Inspired by the annealing process of metals, the simulated annealing (SA) search method was developed in 1980s. In simulated annealing, a new, randomly generated, solution replaces an initial guess solution under the control of a probabilistic criterion; and the process then repeats. The same decade also witnessed the development of Tabu search methods. Several bio inspired search methods were later invented. One method is the Particle Swarm Optimization (PSO) which is inspired by the swarming behaviour of birds. Each particle (individual) behaves based on both its own intelligence and the group intelligence. Another example is the Ant Colony Optimization (ACO) which is based on the intelligence of a colony of ants. Specifically, the ACO technique mimics the ant colonies cooperative behavior in finding the shortest path from a food source to their nest. In the ACO method, each layer represents a design variable. Each layer consists of nodes, that represent the permissible values of the corresponding design variable. In the ACO, each layer has a fixed number of nodes. To move from the nest to the food source, each ant in the colony moves through all layers and leaves a pheromone on the path. A global update rule is then used to update the globally best path. The ACO method has been implemented in several applications, of them are the traveling salesman problem, the job-shop scheduling problem, and the resource-constrained project scheduling problem. Differential Evolution (DE) is another optimization algorithm that proved to be more efficient than genetic algorithms in some applications. For scheduling optimization problems, the harmony search (HS) algorithm was proposed in 2001. There are also other optimization methods that proved to be efficient in some types of problems. For example the honey bee algorithm was found to be efficient in optimizing Internet hosting centers. An extension to that is the virtual bee algorithm and the artificial bee colony algorithm. Other interesting examples of bio inspired optimization algorithms include the firefly algorithm (FA) which was developed in 2007, cuckoo search (CS) algorithm (2009), the bat algorithm (2010), and the flower pollination algorithm (2012).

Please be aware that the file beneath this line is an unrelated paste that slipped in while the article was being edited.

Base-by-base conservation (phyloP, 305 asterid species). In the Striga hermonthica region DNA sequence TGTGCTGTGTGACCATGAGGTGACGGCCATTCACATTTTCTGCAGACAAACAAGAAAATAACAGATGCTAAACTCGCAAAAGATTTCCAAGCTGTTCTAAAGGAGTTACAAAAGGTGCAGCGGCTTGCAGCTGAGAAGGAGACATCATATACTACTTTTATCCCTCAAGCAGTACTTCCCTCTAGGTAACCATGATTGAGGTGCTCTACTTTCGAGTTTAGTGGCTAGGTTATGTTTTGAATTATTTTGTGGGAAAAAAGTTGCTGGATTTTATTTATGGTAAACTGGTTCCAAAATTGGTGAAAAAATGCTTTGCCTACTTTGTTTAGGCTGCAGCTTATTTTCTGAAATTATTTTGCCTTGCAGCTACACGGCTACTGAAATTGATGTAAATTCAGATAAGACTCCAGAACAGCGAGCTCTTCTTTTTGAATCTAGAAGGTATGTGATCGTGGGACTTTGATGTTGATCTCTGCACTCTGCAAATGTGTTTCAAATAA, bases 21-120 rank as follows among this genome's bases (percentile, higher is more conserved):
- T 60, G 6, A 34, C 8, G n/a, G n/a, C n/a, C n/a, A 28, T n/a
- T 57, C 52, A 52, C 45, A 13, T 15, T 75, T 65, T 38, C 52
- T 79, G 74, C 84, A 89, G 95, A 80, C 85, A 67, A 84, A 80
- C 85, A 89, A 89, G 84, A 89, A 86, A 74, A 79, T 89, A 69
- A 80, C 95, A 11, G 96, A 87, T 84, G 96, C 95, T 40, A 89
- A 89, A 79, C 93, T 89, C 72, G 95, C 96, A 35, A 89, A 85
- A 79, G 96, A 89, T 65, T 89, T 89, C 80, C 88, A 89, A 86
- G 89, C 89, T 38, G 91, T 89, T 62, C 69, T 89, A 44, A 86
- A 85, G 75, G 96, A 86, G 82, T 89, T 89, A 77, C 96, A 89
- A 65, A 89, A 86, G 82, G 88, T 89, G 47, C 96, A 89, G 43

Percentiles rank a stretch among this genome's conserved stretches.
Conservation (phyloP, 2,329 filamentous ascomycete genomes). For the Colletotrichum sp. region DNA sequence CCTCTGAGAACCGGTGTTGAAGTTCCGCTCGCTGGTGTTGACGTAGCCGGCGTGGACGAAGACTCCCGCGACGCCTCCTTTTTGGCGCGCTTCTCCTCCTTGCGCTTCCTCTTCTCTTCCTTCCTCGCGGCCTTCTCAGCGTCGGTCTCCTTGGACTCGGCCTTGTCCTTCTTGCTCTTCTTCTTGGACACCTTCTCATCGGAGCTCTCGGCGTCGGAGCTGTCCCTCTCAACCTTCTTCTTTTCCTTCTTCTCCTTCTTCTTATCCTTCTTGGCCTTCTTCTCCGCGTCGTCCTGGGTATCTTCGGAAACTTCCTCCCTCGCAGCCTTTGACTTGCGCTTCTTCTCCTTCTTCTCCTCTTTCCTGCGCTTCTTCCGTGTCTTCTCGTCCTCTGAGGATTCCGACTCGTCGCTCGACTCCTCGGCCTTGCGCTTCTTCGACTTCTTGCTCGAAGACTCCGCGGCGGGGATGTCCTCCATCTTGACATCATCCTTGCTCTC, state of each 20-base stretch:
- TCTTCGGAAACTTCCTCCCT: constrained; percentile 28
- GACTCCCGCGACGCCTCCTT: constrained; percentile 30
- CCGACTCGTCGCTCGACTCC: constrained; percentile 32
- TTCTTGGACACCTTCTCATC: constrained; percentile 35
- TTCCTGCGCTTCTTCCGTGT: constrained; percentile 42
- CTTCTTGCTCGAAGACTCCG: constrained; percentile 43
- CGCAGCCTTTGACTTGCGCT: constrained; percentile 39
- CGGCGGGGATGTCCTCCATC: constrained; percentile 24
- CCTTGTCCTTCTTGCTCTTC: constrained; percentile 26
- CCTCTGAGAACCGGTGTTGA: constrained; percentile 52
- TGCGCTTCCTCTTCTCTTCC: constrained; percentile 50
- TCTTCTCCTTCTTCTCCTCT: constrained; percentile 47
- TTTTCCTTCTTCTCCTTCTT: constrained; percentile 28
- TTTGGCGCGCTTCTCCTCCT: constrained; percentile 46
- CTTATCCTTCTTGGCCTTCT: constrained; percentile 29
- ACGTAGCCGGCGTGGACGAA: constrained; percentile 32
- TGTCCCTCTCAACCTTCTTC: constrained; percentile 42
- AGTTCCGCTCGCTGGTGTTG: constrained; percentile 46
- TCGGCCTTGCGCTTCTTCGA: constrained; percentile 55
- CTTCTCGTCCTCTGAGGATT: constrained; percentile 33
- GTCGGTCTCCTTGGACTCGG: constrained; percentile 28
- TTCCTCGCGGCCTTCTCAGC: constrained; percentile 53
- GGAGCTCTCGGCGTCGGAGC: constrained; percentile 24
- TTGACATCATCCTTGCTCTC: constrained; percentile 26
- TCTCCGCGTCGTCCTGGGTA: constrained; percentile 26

The methods presented in this book to handle VSDS optimization problems are based on global optimization methods. Specifically, the genetic algorithms is adopted to implement most of the concepts presented in this book. Hence a brief review for genetic algorithms and how they work is presented in the next section.